DESCRIPTION: Usually has chorus "Away, you rolling river... Away, we're bound away, across the wide Missouri (world of Misery, etc.)" The basic text seems to have told of the white man who "loved the Indian maiden" but came from a different world and now is returning
AUTHOR: unknown
EARLIEST DATE: 1894 (Alfred M. Williams, _Studies in Folk-Song and Popular Poetry_, p. 7)
KEYWORDS: shanty courting separation Indians(Am.)
FOUND IN: US(MA,MW,NE) Canada(Mar) West Indies(St Vincent)
REFERENCES (38 citations):
Doerflinger-SongsOfTheSailorAndLumberman, p. 77, "Shenandoah" (1 text, 1 tune)
Walton/Grimm-Windjammers-SongsOfTheGreatLakesSailors, pp. 36-37, "Shenandore" (1 text, 1 tune)
Bone-CapstanBars, pp. 104-105, "Shenandoah" (1 text, 1 tune)
Colcord-SongsOfAmericanSailormen, p. 83, "Shenandoah" (1 text, 1 tune)
Harlow-ChantyingAboardAmericanShips, pp. 112-114, "Shenandoah" (1 text, 1 tune)
Hugill-ShantiesFromTheSevenSeas, pp. 173-178, "Shenandoah" (4 texts, 1 tune) [AbEd, pp. 140-143]
Hugill-SongsOfTheSea, p. 29, "Shenandoah" (1 text, 1 tune)
Sharp-EnglishFolkChanteys, XI, p. 13, "Shanadar (First version)" (1 text, 1 tune)
Linscott-FolkSongsOfOldNewEngland, pp. 148-149, "Shenandoah or The Wide Missouri" (1 short text, 1 tune)
Eckstorm/Smyth-MinstrelsyOfMaine, p. 243, "Shenandore" (1 text)
Shay-AmericanSeaSongsAndChanteys, pp. 66-67, "Shenandoah" (1 text, 1 tune)
Kinsey-SongsOfTheSea, pp. 72-73, "Shenandoah" (1 text, 1 tune)
Smith/Hatt/Fowke-SeaSongsBalladFromNineteenthCenturyNovaScotia, p. 24, "Shanadore" (1 text)
Mackenzie-BalladsAndSeaSongsFromNovaScotia 105, "Rolling River" (1 text, 1 tune)
Sandburg-TheAmericanSongbag, p. 408, "The Wide Mizzoura" (1 text, 1 tune)
Terry-Shanty!, "Shenandoah" (1 text, 1 tune)
Abrahams-DeepTheWaterShallowTheShore, pp. 73-75, "Oh, My Rolling River" (2 texts, 1 tune)
Lomax/Lomax-FolkSongUSA 41, "Shenandoah" (1 text, 1 tune)
Lomax-FolkSongsOfNorthAmerica 25, "Shenandoah" (1 text, 1 tune)
Lomax/Lomax-AmericanBalladsAndFolkSongs, pp. 543-546, "The Wild Miz-zou-rye" (1 text, 1 tune); p. 546, "Shenandoah" (1 text)
Fife/Fife-CowboyAndWesternSongs 1, "Shenandoah" (1 text, 1 tune)
Darling-NewAmericanSongster, pp. 314-315, "Shenandoah" (1 text)
Arnett-IHearAmericaSinging, p. 44, "Shenandoah" (1 text, 1 tune)
Seeger-AmericanFavoriteBallads, p. 17, "Shenandoah" (1 text, 1 tune)
Messerli-ListenToTheMockingbird, pp. 49-51, "Shenandoah" (1 text)
Fireside-Book-of-Folk-Songs, p. 136, "Shenandoah" (1 text, 1 tune)
Silber/Silber-FolksingersWordbook, p. 85, "Shenandoah" (1 text)
Averill-CampSongsFolkSongs, pp. 55, 230, "Shenandoah" (notes only)
Zander/Klusmann-CampSongsNThings, p. 35, "Shanandore" (1 text, 1 tune)
Zander/Klusmann-CampSongsPopularEdition, p. 33, "Shanandore" (1 text)
BoyScoutSongbook1997, p. 85, "Shenandoah" (1 text, 1 tune)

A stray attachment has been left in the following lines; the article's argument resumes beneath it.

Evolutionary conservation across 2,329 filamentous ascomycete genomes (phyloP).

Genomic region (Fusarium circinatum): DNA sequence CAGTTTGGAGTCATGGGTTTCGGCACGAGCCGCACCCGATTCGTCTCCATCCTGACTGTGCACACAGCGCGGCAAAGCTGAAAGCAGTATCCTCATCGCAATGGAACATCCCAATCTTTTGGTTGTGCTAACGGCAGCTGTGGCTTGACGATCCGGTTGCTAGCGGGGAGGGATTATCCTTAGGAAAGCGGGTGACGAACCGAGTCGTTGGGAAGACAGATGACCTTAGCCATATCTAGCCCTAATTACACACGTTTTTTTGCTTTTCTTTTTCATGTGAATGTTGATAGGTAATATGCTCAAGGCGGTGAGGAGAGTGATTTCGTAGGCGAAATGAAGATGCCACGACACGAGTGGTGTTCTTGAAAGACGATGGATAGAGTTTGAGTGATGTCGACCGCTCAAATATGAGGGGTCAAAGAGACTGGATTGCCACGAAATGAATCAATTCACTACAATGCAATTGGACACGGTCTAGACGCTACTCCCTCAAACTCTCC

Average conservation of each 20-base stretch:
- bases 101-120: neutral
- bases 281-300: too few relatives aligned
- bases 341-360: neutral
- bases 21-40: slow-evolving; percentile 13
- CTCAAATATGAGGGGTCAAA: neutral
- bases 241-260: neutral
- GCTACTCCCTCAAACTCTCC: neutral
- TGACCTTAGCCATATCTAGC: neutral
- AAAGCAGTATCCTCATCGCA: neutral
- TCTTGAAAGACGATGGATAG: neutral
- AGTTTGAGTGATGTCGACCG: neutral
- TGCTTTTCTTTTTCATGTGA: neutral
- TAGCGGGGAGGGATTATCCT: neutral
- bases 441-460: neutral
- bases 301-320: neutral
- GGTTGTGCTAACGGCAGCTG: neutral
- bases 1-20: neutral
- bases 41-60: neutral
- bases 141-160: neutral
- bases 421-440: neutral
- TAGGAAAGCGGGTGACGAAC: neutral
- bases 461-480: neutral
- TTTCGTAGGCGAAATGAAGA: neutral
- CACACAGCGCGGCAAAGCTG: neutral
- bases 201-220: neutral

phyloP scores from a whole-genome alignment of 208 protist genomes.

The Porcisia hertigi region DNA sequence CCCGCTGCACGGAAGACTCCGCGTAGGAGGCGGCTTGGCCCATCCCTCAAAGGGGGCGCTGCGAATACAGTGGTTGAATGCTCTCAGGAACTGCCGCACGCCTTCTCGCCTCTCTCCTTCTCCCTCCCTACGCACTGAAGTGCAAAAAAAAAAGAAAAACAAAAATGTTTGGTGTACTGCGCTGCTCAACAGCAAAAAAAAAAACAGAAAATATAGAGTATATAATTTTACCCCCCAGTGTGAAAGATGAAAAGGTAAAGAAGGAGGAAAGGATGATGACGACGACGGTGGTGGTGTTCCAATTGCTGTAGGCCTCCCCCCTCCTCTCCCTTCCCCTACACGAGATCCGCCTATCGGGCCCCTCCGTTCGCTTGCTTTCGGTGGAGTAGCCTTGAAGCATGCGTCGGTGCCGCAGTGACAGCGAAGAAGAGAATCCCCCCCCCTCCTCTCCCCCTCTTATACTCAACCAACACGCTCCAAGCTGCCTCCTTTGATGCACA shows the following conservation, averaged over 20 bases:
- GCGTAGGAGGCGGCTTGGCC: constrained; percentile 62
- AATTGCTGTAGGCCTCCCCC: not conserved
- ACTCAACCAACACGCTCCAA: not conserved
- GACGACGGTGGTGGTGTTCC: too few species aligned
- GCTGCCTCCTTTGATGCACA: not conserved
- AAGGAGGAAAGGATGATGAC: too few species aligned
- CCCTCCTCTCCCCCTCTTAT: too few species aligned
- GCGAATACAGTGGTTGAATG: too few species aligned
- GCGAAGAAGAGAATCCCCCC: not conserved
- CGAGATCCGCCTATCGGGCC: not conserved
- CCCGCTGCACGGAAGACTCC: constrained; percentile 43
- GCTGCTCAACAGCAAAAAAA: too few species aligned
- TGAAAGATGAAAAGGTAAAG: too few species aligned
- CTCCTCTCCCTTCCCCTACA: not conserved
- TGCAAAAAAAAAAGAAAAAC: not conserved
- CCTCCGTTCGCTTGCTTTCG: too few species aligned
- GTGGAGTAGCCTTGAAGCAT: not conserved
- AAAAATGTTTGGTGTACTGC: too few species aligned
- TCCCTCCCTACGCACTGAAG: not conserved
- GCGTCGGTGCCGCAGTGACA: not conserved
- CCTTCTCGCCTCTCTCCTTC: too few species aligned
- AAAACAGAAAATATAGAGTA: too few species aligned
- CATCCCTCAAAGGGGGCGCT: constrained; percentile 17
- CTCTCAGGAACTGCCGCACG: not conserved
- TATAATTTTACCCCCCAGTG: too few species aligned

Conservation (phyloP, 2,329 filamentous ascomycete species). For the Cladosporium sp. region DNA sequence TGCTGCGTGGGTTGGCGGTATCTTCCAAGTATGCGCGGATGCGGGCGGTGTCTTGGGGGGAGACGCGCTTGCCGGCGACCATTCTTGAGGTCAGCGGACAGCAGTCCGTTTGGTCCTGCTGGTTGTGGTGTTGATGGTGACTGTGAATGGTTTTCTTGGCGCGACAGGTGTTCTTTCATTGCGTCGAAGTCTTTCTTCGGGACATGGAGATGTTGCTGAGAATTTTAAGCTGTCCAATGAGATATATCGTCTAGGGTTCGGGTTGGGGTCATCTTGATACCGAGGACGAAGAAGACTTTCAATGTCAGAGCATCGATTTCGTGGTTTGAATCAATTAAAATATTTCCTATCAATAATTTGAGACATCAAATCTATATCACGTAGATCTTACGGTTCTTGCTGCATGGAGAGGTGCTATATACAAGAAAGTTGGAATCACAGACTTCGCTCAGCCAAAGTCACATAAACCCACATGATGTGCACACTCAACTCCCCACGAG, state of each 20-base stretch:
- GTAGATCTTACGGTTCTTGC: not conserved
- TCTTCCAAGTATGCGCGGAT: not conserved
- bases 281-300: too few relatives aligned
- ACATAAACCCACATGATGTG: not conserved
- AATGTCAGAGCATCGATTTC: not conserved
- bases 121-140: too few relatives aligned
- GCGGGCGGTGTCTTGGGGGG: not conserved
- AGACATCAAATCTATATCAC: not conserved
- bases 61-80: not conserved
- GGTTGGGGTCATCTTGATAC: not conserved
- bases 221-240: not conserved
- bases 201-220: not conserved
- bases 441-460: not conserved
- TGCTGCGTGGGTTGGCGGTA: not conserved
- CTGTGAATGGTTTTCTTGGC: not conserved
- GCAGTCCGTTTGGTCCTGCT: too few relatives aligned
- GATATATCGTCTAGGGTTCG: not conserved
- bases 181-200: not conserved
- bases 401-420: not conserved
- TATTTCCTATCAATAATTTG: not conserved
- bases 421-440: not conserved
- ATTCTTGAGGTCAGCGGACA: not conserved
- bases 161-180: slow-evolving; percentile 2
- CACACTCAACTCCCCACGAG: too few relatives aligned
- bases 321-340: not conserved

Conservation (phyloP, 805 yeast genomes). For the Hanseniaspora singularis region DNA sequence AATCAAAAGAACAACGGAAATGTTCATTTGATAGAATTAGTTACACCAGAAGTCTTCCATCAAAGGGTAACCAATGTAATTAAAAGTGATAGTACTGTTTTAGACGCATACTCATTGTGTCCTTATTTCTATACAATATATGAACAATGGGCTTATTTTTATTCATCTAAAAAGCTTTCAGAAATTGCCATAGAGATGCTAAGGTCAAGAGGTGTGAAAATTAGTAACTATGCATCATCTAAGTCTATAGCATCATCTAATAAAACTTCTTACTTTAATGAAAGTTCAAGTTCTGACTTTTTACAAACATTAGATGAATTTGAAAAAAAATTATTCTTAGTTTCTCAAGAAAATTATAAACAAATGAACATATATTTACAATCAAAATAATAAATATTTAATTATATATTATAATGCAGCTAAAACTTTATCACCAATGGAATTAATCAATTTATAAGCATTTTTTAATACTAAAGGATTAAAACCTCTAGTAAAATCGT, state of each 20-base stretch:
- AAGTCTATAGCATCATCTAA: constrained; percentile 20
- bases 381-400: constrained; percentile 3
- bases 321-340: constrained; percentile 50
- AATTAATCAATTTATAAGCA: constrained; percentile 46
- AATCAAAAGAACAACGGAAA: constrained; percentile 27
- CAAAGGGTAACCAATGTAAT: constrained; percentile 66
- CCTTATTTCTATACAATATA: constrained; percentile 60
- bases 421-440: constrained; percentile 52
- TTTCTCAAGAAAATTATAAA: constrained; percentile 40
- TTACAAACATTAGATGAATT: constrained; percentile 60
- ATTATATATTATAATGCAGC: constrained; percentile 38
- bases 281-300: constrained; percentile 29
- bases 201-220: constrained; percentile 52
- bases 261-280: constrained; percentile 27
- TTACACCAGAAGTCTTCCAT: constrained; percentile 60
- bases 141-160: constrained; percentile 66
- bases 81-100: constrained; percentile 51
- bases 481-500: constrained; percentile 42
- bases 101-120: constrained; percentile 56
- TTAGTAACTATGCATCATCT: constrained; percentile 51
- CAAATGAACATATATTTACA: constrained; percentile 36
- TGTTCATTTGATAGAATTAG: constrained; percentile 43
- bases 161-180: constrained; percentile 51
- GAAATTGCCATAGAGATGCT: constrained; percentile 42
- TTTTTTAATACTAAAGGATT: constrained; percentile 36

GirlScout-PocketSongbook, p. 35, "Shenandoah" (1 text, 1 tune)
SongsOfManyNations, "Shenandoah" (1 text, 1 tune) (12th edition, p. 24)
33MuchLovedSongs, p.6, "Shenandoah" (1 text, 1 tune)
ADDITIONAL: Captain John Robinson, "Songs of the Chantey Man," a series published July-August 1917 in the periodical _The Bellman_ (Minneapolis, MN, 1906-1919). "Shenandoah!" is in Part 2, 7/21/1917.
Maud Karpeles, _Folk Songs of Europe_, Oak, 1956, 1964, p. 48, "Shanadar" (1 text, 1 tune, from Sharp; I suspect it may be composite; see the notes to "Shanadar (I)")
Frederick Pease Harlow, _The Making of a Sailor, or Sea Life Aboard a Yankee Square-Rigger_, 1928; republished by Dover, 1988, pp. 322-323, "Shenandoah" (1 text, 1 tune)

ST Doe077 (Full)
Roud #324
[Al] Campbell & [Henry] Burr, "Shenandoah" (Columbia A-2300, 1917) (Victor 18327, 1917)
Minster Singers, "Shenandoah" (Victor 61147, n.d., prob. c. 1903)
Paul Robeson, "Shenandoah" (Victor 27430, 1941)
Pete Seeger, "Shenandoah" (on PeteSeeger18)

cf. "Shanadar" (lyrics)
World of Misery
Across the Wide Missouri
The Rolling River
NOTES [160 words]: Bone-CapstanBars reports, "I have never heard this song sung at other duty than weighing anchor.... The very beauty of the air has even curbed the license of wild singers in the text. No bawdy lines, no plaint of mistreatment, no blasphemous exhortations were ranted in the singing of it." - RBW
The St Vincent shanty has some of the usual, if transported, lines -- "Salambo, I love your daughter ... Salambo, this white mulatta" and "Seven long years we toiled the ocean ... Seven long years I never wrote her" -- but a good deal about catching whales and the danger and hard times of the blackfish whaler's life. - BS
Edward Harrigan, The Mulligans, G. W. Dillingham, 1901, p. 428, quotes a verse of this:
Oh, Shenandoah! I love your daughter!
Hooray, you rolling river!
I love to plow the deep salt water
Ha! Ha! We're bound away on the wide Missouri!
He calls this a sailor's shanty but has it sung by people going on the Mulligan picnic in New York. - RBW
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File: Doe077

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